Leaving unsound beliefs altered heartless criminal into loving father-of-four and Ph.D. philosopher
While fleeing police as a young thief Dr David Wood firmly decided that society had brainwashed him into doing what he was told, so ultimate freedom for him meant doing the opposite.
"As I stomped through someone's garden I had an incredible rush of freedom," David recalls.
Today, however, he no longer holds to his atheistic education and beliefs, explaining in a YouTube video Why I Am a Christian that he formerly thought "the universe couldn't conceivably care less whether you love your neighbour as yourself or tortured them to death for fun."
"Should [people] try not to hurt others because they have intrinsic value? Here I thought that human beings are nothing but machines propagating DNA."
“For the first time ... I didn’t want to hurt anybody”This atheistic thinking led David to enrol in a chemistry degree to further his bomb-making knowledge before, at age 18, he decided to kill his father.
One night as his father slept, David sadly recalls, "I hit him with a hammer until I was sure he was dead. As I drove away, there was no rush of freedom. I didn't feel anything anymore."
Incredibly, his father survived with brain damage. David went to jail for the next five years.
As he sat in his cell listing people to brutally murder, David admits he began to lose his mind. He realised that according to atheism life "off the leash" of keeping social morals was just as meaningless as life "on the leash".
On the edge of mental insanity, he met a new cellmate named Randy, who had turned himself in for 21 felonies after becoming a born-again Christian.
Randy seemed like he was from another world. He prayed for fights – the inmates' entertainment – to stop. As they became firm friends, David derided and mocked Randy for his faith in Jesus but nothing could shake him.
"Randy had an annoying habit of questioning everything I said. I realised that many of my beliefs, when put into words, sounded really stupid," David adds.
When Randy fasted on water and cordial for many weeks, David secretly competed with him before he passed out one day and was sent to a suicide observation cell. There he searched for new arguments against Randy's faith by studying the Bible and philosophy books.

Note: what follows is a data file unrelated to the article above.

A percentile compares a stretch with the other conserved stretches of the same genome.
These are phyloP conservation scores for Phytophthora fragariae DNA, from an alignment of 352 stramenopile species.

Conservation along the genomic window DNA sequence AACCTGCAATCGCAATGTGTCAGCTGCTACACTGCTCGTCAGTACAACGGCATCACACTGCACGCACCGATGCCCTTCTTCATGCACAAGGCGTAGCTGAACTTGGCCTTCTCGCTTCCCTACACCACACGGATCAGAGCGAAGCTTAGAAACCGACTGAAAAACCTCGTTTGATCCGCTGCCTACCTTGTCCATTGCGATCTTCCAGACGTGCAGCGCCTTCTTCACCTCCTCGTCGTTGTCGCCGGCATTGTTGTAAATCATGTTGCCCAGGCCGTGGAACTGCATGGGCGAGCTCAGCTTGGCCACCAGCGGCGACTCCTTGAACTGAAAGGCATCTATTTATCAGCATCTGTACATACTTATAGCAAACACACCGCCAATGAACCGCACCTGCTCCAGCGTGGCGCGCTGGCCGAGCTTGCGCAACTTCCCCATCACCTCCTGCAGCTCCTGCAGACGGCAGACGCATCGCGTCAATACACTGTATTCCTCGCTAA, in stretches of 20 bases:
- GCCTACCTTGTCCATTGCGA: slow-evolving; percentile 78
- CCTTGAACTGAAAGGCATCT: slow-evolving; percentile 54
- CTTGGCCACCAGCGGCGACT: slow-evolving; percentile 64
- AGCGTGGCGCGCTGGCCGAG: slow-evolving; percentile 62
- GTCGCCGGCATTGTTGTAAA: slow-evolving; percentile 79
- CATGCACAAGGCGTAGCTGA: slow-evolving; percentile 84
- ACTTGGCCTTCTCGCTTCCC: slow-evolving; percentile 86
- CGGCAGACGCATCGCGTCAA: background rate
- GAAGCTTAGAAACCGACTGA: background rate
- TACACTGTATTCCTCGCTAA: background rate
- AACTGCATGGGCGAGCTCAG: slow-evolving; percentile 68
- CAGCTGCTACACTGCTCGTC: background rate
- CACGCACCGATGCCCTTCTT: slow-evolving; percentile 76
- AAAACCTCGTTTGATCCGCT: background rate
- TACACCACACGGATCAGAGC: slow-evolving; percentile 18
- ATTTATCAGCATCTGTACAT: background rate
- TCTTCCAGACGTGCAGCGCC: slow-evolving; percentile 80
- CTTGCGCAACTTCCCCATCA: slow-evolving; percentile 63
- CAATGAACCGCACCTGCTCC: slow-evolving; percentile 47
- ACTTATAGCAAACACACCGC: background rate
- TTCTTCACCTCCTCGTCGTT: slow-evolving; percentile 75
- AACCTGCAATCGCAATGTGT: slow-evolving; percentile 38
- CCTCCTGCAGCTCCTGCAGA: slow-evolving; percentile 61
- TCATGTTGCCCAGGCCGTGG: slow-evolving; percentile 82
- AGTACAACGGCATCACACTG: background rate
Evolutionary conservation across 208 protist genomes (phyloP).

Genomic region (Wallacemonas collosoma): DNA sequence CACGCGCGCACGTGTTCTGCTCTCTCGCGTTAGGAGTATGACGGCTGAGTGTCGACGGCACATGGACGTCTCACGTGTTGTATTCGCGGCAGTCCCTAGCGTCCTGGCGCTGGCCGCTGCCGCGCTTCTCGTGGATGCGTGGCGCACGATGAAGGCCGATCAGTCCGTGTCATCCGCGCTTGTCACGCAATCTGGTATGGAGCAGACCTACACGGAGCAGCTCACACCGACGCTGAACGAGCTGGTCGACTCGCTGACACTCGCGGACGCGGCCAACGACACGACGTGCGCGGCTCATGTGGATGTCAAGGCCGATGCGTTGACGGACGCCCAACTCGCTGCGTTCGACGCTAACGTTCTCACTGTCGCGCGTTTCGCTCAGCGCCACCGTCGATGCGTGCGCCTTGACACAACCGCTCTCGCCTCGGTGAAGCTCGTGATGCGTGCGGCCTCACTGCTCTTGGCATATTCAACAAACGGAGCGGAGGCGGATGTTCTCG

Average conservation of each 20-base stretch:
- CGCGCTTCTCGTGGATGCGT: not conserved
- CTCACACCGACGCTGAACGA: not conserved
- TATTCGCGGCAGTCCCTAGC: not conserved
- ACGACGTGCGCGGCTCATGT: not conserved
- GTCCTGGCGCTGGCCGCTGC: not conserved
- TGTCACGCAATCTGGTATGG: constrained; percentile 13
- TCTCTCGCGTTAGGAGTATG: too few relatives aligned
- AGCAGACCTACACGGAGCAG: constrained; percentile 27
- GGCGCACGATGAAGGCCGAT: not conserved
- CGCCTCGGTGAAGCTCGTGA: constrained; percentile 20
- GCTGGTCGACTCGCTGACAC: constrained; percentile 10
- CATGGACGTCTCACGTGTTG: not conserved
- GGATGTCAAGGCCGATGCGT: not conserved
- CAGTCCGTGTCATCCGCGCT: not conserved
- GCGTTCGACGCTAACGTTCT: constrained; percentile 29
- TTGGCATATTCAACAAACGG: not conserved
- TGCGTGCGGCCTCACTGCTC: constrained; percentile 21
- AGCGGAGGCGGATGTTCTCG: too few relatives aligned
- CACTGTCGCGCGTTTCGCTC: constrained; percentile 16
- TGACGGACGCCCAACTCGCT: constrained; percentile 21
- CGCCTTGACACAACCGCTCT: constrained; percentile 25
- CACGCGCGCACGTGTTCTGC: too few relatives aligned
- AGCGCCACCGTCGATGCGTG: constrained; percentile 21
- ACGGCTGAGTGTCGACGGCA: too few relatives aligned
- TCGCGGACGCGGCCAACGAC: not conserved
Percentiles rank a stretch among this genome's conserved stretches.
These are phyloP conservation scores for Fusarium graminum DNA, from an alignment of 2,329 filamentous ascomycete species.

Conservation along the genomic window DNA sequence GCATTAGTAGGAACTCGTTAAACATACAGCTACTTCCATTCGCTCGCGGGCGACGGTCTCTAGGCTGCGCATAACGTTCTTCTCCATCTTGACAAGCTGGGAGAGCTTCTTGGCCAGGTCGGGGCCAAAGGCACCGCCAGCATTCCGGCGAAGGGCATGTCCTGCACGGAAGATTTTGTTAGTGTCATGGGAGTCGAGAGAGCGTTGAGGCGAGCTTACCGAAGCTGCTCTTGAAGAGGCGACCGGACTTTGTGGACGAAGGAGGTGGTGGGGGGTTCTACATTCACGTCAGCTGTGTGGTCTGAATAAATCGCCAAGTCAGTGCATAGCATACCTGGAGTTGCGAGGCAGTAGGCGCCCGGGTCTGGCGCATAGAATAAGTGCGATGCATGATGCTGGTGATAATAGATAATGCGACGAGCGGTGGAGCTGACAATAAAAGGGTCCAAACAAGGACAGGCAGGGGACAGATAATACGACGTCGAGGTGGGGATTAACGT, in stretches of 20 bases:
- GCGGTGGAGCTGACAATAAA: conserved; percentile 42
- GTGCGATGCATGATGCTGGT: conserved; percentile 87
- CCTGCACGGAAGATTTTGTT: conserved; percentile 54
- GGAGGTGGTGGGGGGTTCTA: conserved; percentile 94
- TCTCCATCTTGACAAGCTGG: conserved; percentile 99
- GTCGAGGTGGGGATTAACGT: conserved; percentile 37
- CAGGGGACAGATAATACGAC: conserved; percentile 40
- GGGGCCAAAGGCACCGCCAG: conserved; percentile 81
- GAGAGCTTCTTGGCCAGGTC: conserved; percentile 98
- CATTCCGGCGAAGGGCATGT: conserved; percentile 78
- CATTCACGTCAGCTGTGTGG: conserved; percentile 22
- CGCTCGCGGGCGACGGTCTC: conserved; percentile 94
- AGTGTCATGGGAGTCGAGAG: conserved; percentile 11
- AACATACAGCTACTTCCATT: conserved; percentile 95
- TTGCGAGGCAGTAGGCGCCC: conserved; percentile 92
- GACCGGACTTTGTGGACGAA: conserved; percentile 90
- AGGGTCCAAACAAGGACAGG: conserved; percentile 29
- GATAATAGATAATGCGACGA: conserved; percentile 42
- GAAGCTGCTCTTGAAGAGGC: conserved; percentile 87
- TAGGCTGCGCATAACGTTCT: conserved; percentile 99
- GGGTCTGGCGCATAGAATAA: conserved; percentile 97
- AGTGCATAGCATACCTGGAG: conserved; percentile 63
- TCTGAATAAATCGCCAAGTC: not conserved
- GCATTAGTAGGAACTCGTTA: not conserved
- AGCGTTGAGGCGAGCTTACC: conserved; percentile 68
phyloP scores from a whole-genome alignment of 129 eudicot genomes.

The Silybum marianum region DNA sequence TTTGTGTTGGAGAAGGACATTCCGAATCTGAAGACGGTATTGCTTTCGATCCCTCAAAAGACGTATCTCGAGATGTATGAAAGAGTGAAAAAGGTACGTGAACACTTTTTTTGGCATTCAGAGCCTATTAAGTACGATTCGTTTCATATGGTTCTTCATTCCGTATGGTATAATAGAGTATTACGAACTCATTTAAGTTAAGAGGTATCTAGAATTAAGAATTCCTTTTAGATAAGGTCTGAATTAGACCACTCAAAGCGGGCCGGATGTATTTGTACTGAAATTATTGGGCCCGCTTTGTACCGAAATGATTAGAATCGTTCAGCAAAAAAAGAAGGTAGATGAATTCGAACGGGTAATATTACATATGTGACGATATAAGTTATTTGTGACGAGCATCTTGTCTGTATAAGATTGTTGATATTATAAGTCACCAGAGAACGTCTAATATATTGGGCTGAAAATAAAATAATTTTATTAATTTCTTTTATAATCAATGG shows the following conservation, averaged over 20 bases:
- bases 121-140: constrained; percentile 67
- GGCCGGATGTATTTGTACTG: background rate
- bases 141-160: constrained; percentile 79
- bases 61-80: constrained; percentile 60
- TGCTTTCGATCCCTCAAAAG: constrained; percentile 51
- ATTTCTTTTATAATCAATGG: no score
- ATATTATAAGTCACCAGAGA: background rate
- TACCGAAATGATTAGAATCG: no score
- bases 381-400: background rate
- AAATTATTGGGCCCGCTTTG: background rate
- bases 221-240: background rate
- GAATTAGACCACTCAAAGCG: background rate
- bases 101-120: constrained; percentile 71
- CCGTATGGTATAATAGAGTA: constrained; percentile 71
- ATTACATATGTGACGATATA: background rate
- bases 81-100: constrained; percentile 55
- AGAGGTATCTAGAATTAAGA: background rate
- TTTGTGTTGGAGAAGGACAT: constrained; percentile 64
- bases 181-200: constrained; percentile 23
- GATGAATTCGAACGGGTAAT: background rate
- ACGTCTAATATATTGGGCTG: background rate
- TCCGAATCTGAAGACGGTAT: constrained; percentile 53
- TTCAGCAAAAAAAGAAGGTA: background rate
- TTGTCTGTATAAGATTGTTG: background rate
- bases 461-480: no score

"Here I am, a rapidly deteriorating atheist," David continues, "I hadn't eaten in days and I read about Jesus saying, 'I am the bread of life, He who comes to me will never go hungry.'
"I am obsessed with liberating myself from a society that has me trapped in a six-by-eight-foot cell and I read, 'If the Son [Jesus] sets you free, you will be free indeed.'
"I am wondering how long my body can take what I am doing before my heart stops and I read, 'I am the resurrection and the life, he who believes in Me will live even though he dies.'"
Lying on his back day after day due to severe shingles, David recalls that three things began to undermine his entire belief system.
"First, if someone told me that a wall of bricks was placed in order by some process that didn't involve intelligence I would smack them in the mouth. And yet I believed that an unimaginably complex living cell formed without intelligence?
"Why did I blindly accept the extraordinary claim that life spontaneously arose from non-life without demanding some very good evidence?"
Second, David discovered that many of Jesus' first disciples were put to death for their belief that they had visibly seen Jesus as the risen Son of God.
"Usually somebody dies for an ideology they heard from somebody else. [Nothing] explained why they had that level of confidence [in Jesus' resurrection], other than they actually saw Him," David explains.
Third, David recognised it was illogical to think that he was the "best, most important person" if he was also a "worthless lump of cells". Furthermore, he realised, "a best person requires a standard of good, which requires something like God. And then someone like Jesus would be better than me."
David sadly recalled a time when he choked a friend, and had not cared that his mother's partner beat her, then concluded he was actually "the worst person in the world."
He asked himself, "How is the worst person in the world ever going to do the right thing ...[and] care about other people?
"I realised that either I am violent, selfish and uncaring, or someone can help a psychologically, spiritually and morally shattered person like me. And I knew it was Jesus or nothing."
David prayed, "God I believe in you. If you can do anything with me you're welcome to do it", then asked for forgiveness and new life through Jesus.
When he sat up, David recalls finally feeling at rest from fighting God.
"The entire world looked different – like everything was a different colour. For the first time in a lot of years I didn't want to hurt anyone."
Now happily married with four kids in New York, David is a philosophy lecturer who publicly defends Christian philosophy in debates with religious scholars and atheists, many of which are archived on YouTube.